Liane Russell, scientist who put spotlight on danger of X-rays for embryos, dies at 95

In the course of her research on the effects of radiation, Dr. Liane Russell discovered that male mice carried the Y chromosome.


By EMILY LANGER | The Washington Post | Published: August 24, 2019

Liane Russell, a refugee of Nazi Europe who became one of the most distinguished female scientists of her era, building a colony of more than 200,000 laboratory mice that she used to demonstrate the importance of protecting developing embryos from X-rays and other forms of radiation, died July 20 at a hospital in Oak Ridge, Tennessee. She was 95.

She had contracted pneumonia after undergoing chemotherapy treatment for lung cancer, said her son, David "Ace" Russell.

Dr. Russell spent the early years of her life in Vienna, where her father was a chemical engineer and her mother was a voice teacher. Her parents, according to a family tribute, cultivated her "inquiring mind, treated her as a rational being, and convinced her that girls could do anything boys could."

Russell's family, which was of Jewish heritage, managed to escape Austria after its annexation by Nazi Germany in 1938, but only by relinquishing their home, her father's company and their belongings. They ultimately settled in the United States, where Russell pursued her scientific studies and career.

In 1947, she and her husband, fellow scientist William Russell, joined what became the Oak Ridge National Laboratory in Tennessee. Both had doctorates in zoology and specialized in genetics. Together they built the "Mouse House," as their colony of laboratory mice was known, with the goal of using mice to better understand the effect of radiation on living things and particularly mammals.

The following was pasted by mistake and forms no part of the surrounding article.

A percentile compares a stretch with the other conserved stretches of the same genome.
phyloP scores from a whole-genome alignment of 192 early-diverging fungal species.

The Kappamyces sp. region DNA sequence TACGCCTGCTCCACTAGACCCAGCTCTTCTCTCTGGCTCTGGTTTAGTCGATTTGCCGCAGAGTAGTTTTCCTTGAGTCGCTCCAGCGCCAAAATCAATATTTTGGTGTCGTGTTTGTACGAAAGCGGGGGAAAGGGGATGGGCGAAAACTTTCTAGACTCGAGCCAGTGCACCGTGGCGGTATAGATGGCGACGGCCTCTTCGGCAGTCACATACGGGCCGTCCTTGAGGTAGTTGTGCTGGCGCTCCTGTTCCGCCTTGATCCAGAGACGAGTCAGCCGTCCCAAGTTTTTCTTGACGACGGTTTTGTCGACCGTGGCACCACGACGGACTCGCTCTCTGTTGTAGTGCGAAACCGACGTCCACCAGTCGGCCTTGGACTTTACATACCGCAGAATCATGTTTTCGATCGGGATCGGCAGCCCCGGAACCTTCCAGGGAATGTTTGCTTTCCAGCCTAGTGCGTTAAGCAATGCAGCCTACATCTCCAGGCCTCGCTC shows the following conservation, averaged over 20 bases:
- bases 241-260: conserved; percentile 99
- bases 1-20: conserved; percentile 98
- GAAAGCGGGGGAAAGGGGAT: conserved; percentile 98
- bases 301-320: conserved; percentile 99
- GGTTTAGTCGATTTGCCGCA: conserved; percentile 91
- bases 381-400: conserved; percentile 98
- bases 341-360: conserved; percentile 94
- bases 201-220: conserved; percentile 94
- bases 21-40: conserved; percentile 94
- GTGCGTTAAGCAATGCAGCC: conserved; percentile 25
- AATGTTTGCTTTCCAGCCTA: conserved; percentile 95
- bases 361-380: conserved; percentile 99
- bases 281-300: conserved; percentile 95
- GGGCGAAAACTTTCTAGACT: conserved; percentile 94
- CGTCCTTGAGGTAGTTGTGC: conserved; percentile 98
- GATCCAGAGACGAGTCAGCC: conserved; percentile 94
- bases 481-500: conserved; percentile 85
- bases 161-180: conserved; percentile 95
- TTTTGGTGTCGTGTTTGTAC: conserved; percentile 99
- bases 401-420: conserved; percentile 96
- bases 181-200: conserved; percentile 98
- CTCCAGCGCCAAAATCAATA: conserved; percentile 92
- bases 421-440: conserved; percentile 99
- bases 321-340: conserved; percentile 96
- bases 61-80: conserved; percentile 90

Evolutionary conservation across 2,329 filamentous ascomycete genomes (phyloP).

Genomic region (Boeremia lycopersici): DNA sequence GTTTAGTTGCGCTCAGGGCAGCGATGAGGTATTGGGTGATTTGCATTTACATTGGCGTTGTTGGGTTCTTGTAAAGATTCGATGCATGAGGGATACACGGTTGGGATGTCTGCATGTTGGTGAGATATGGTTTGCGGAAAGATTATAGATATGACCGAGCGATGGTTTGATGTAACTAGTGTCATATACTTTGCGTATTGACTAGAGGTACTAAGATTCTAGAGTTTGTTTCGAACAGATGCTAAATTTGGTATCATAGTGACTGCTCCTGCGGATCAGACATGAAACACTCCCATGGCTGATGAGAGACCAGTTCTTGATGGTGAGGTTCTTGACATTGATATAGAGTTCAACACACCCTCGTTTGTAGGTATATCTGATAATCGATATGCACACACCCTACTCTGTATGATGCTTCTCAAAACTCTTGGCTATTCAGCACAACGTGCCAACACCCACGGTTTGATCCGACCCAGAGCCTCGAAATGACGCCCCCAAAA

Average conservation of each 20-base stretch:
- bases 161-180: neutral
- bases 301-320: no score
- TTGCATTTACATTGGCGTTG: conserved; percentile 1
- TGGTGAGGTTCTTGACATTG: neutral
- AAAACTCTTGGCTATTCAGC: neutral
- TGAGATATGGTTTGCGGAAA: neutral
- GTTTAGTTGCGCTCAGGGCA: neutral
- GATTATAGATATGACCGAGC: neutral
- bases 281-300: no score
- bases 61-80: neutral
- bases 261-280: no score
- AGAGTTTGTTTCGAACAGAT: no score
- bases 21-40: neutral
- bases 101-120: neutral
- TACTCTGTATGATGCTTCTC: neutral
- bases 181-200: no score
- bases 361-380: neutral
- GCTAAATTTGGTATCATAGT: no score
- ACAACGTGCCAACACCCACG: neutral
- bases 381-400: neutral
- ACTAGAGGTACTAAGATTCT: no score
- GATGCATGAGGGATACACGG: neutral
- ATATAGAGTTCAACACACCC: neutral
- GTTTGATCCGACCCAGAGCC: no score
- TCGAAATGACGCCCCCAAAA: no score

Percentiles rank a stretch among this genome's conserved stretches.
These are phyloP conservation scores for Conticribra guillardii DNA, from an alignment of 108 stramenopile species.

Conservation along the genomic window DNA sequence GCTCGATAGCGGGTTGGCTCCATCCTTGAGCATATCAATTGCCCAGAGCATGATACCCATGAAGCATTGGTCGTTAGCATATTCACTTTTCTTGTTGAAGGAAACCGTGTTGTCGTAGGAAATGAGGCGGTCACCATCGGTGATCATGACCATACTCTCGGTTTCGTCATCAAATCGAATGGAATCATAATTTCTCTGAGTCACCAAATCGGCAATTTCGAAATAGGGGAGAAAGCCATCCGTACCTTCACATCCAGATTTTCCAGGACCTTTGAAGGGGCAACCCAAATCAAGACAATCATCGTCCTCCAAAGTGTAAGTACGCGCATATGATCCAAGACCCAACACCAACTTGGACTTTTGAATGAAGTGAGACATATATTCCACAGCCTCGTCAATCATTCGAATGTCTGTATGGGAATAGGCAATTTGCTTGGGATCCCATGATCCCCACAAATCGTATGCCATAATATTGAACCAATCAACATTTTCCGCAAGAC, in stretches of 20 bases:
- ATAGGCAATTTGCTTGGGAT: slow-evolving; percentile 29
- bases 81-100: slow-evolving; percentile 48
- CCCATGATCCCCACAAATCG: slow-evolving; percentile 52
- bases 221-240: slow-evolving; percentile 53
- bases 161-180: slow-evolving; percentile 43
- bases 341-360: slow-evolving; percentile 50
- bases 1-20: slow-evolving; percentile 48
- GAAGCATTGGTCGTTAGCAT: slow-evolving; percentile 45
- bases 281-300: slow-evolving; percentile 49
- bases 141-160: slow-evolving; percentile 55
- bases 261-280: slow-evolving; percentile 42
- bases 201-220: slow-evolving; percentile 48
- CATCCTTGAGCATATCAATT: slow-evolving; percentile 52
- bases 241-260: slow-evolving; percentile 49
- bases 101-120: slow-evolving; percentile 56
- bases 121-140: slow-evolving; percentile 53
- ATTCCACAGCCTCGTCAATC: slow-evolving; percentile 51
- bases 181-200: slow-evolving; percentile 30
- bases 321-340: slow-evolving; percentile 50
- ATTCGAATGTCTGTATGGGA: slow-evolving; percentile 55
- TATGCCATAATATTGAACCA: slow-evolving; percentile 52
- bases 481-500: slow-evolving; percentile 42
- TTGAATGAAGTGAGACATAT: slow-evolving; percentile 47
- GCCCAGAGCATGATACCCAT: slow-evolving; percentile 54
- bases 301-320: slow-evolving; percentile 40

It was a matter of pressing concern at the time: Two years earlier, the United States had ended World War II by dropping atomic bombs - produced through the Manhattan Project conducted at Oak Ridge - on the Japanese cities of Hiroshima and Nagasaki. With the onset of the Cold War between the United States and the Soviet Union, the threat of nuclear war loomed, and along with it fears about the health effects of nuclear fallout.

Russell's research produced findings with relevance far beyond such cataclysmic eventualities. She became known chiefly for her research showing that radiation, such as from X-rays, harms embryos, particularly in their early stages of development. Because of her work - as any female patient who has ever sat in a dentist's chair can attest - women of childbearing age are routinely asked if they are or might be pregnant before they are X-rayed.

With her husband, Russell studied generations of mice, which are useful for laboratory research because of their genetic similarity to humans. She had begun similar research as a graduate student at the University of Chicago.

"I irradiated mouse embryos in different stages of development," she once recalled, according to the Tennessee newspaper the Oak Ridger, "and I ended up producing baby mice with strange abnormalities, such as misshapen legs, toes fused together or kinky tails."

According to the Atomic Heritage Foundation, Russell "discovered that there were critical moments in the mouse embryo's development. For example, the mouse embryo will develop arms on day eleven. Another example is that abnormalities do not show up until after day four of mouse embryonic development." Such abnormalities arise as a result of a process known as teratogenesis.